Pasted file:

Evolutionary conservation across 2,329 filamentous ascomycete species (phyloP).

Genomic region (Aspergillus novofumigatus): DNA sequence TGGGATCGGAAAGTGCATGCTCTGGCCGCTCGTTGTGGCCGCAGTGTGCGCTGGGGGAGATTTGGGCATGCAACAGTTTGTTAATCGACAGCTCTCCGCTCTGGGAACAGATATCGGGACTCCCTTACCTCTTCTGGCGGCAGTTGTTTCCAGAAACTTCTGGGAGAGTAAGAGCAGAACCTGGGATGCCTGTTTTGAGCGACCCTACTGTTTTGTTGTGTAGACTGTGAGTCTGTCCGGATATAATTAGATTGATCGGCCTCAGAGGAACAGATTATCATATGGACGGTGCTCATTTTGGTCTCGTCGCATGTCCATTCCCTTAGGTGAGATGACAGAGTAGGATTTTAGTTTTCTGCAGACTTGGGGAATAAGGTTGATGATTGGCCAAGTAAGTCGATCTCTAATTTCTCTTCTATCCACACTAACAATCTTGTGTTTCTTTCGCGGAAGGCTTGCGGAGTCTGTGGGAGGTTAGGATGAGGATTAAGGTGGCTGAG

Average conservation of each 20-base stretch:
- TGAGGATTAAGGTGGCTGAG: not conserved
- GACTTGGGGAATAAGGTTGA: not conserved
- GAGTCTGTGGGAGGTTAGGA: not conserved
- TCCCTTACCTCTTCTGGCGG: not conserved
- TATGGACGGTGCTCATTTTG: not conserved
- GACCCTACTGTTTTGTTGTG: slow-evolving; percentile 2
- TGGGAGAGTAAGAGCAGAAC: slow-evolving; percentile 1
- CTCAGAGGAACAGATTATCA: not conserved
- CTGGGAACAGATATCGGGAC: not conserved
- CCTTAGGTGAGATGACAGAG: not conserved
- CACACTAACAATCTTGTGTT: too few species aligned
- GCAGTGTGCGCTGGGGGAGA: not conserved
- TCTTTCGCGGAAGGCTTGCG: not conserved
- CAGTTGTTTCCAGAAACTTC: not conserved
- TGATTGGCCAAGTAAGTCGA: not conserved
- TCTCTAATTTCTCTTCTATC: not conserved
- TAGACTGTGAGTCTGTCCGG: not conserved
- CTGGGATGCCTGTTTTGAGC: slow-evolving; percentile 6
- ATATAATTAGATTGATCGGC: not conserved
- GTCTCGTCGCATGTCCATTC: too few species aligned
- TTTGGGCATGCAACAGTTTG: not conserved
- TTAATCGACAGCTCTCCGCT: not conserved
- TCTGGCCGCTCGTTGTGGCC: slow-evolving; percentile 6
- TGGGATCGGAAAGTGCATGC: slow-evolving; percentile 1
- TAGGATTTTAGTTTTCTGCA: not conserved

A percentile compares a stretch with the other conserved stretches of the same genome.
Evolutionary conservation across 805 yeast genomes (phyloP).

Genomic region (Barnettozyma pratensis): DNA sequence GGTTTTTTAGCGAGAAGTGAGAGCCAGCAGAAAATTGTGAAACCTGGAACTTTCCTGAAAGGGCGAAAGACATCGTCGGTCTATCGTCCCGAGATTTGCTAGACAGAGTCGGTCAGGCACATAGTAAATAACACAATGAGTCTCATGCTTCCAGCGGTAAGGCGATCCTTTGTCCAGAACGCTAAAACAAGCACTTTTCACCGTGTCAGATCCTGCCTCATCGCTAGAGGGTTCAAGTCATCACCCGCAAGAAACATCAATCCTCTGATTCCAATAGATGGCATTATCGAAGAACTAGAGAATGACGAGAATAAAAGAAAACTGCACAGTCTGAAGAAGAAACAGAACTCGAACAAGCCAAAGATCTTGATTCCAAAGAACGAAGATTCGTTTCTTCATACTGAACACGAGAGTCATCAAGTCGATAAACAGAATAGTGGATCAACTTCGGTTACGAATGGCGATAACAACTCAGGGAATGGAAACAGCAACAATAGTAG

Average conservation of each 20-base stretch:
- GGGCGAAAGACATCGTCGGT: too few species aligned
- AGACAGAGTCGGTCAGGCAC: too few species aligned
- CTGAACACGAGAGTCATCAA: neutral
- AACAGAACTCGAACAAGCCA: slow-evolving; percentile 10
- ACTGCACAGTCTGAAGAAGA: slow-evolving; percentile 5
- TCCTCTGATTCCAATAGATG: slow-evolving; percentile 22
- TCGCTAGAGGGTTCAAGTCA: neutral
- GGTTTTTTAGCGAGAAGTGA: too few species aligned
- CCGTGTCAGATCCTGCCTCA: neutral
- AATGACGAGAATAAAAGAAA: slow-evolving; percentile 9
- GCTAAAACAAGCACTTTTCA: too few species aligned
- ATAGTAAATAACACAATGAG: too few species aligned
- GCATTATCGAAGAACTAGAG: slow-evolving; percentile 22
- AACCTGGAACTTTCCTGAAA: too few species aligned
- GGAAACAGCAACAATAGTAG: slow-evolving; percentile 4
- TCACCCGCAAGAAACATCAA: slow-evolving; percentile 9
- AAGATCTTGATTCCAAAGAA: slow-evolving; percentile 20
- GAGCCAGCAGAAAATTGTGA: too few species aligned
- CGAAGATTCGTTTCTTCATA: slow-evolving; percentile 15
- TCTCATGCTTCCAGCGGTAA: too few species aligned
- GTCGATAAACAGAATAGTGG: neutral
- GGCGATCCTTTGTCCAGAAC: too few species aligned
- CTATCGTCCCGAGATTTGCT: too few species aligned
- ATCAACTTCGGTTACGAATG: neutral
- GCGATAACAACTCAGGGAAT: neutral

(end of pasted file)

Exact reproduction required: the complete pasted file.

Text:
Evolutionary conservation across 2,329 filamentous ascomycete species (phyloP).

Genomic region (Aspergillus novofumigatus): DNA sequence TGGGATCGGAAAGTGCATGCTCTGGCCGCTCGTTGTGGCCGCAGTGTGCGCTGGGGGAGATTTGGGCATGCAACAGTTTGTTAATCGACAGCTCTCCGCTCTGGGAACAGATATCGGGACTCCCTTACCTCTTCTGGCGGCAGTTGTTTCCAGAAACTTCTGGGAGAGTAAGAGCAGAACCTGGGATGCCTGTTTTGAGCGACCCTACTGTTTTGTTGTGTAGACTGTGAGTCTGTCCGGATATAATTAGATTGATCGGCCTCAGAGGAACAGATTATCATATGGACGGTGCTCATTTTGGTCTCGTCGCATGTCCATTCCCTTAGGTGAGATGACAGAGTAGGATTTTAGTTTTCTGCAGACTTGGGGAATAAGGTTGATGATTGGCCAAGTAAGTCGATCTCTAATTTCTCTTCTATCCACACTAACAATCTTGTGTTTCTTTCGCGGAAGGCTTGCGGAGTCTGTGGGAGGTTAGGATGAGGATTAAGGTGGCTGAG

Average conservation of each 20-base stretch:
- TGAGGATTAAGGTGGCTGAG: not conserved
- GACTTGGGGAATAAGGTTGA: not conserved
- GAGTCTGTGGGAGGTTAGGA: not conserved
- TCCCTTACCTCTTCTGGCGG: not conserved
- TATGGACGGTGCTCATTTTG: not conserved
- GACCCTACTGTTTTGTTGTG: slow-evolving; percentile 2
- TGGGAGAGTAAGAGCAGAAC: slow-evolving; percentile 1
- CTCAGAGGAACAGATTATCA: not conserved
- CTGGGAACAGATATCGGGAC: not conserved
- CCTTAGGTGAGATGACAGAG: not conserved
- CACACTAACAATCTTGTGTT: too few species aligned
- GCAGTGTGCGCTGGGGGAGA: not conserved
- TCTTTCGCGGAAGGCTTGCG: not conserved
- CAGTTGTTTCCAGAAACTTC: not conserved
- TGATTGGCCAAGTAAGTCGA: not conserved
- TCTCTAATTTCTCTTCTATC: not conserved
- TAGACTGTGAGTCTGTCCGG: not conserved
- CTGGGATGCCTGTTTTGAGC: slow-evolving; percentile 6
- ATATAATTAGATTGATCGGC: not conserved
- GTCTCGTCGCATGTCCATTC: too few species aligned
- TTTGGGCATGCAACAGTTTG: not conserved
- TTAATCGACAGCTCTCCGCT: not conserved
- TCTGGCCGCTCGTTGTGGCC: slow-evolving; percentile 6
- TGGGATCGGAAAGTGCATGC: slow-evolving; percentile 1
- TAGGATTTTAGTTTTCTGCA: not conserved

A percentile compares a stretch with the other conserved stretches of the same genome.
Evolutionary conservation across 805 yeast genomes (phyloP).

Genomic region (Barnettozyma pratensis): DNA sequence GGTTTTTTAGCGAGAAGTGAGAGCCAGCAGAAAATTGTGAAACCTGGAACTTTCCTGAAAGGGCGAAAGACATCGTCGGTCTATCGTCCCGAGATTTGCTAGACAGAGTCGGTCAGGCACATAGTAAATAACACAATGAGTCTCATGCTTCCAGCGGTAAGGCGATCCTTTGTCCAGAACGCTAAAACAAGCACTTTTCACCGTGTCAGATCCTGCCTCATCGCTAGAGGGTTCAAGTCATCACCCGCAAGAAACATCAATCCTCTGATTCCAATAGATGGCATTATCGAAGAACTAGAGAATGACGAGAATAAAAGAAAACTGCACAGTCTGAAGAAGAAACAGAACTCGAACAAGCCAAAGATCTTGATTCCAAAGAACGAAGATTCGTTTCTTCATACTGAACACGAGAGTCATCAAGTCGATAAACAGAATAGTGGATCAACTTCGGTTACGAATGGCGATAACAACTCAGGGAATGGAAACAGCAACAATAGTAG

Average conservation of each 20-base stretch:
- GGGCGAAAGACATCGTCGGT: too few species aligned
- AGACAGAGTCGGTCAGGCAC: too few species aligned
- CTGAACACGAGAGTCATCAA: neutral
- AACAGAACTCGAACAAGCCA: slow-evolving; percentile 10
- ACTGCACAGTCTGAAGAAGA: slow-evolving; percentile 5
- TCCTCTGATTCCAATAGATG: slow-evolving; percentile 22
- TCGCTAGAGGGTTCAAGTCA: neutral
- GGTTTTTTAGCGAGAAGTGA: too few species aligned
- CCGTGTCAGATCCTGCCTCA: neutral
- AATGACGAGAATAAAAGAAA: slow-evolving; percentile 9
- GCTAAAACAAGCACTTTTCA: too few species aligned
- ATAGTAAATAACACAATGAG: too few species aligned
- GCATTATCGAAGAACTAGAG: slow-evolving; percentile 22
- AACCTGGAACTTTCCTGAAA: too few species aligned
- GGAAACAGCAACAATAGTAG: slow-evolving; percentile 4
- TCACCCGCAAGAAACATCAA: slow-evolving; percentile 9
- AAGATCTTGATTCCAAAGAA: slow-evolving; percentile 20
- GAGCCAGCAGAAAATTGTGA: too few species aligned
- CGAAGATTCGTTTCTTCATA: slow-evolving; percentile 15
- TCTCATGCTTCCAGCGGTAA: too few species aligned
- GTCGATAAACAGAATAGTGG: neutral
- GGCGATCCTTTGTCCAGAAC: too few species aligned
- CTATCGTCCCGAGATTTGCT: too few species aligned
- ATCAACTTCGGTTACGAATG: neutral
- GCGATAACAACTCAGGGAAT: neutral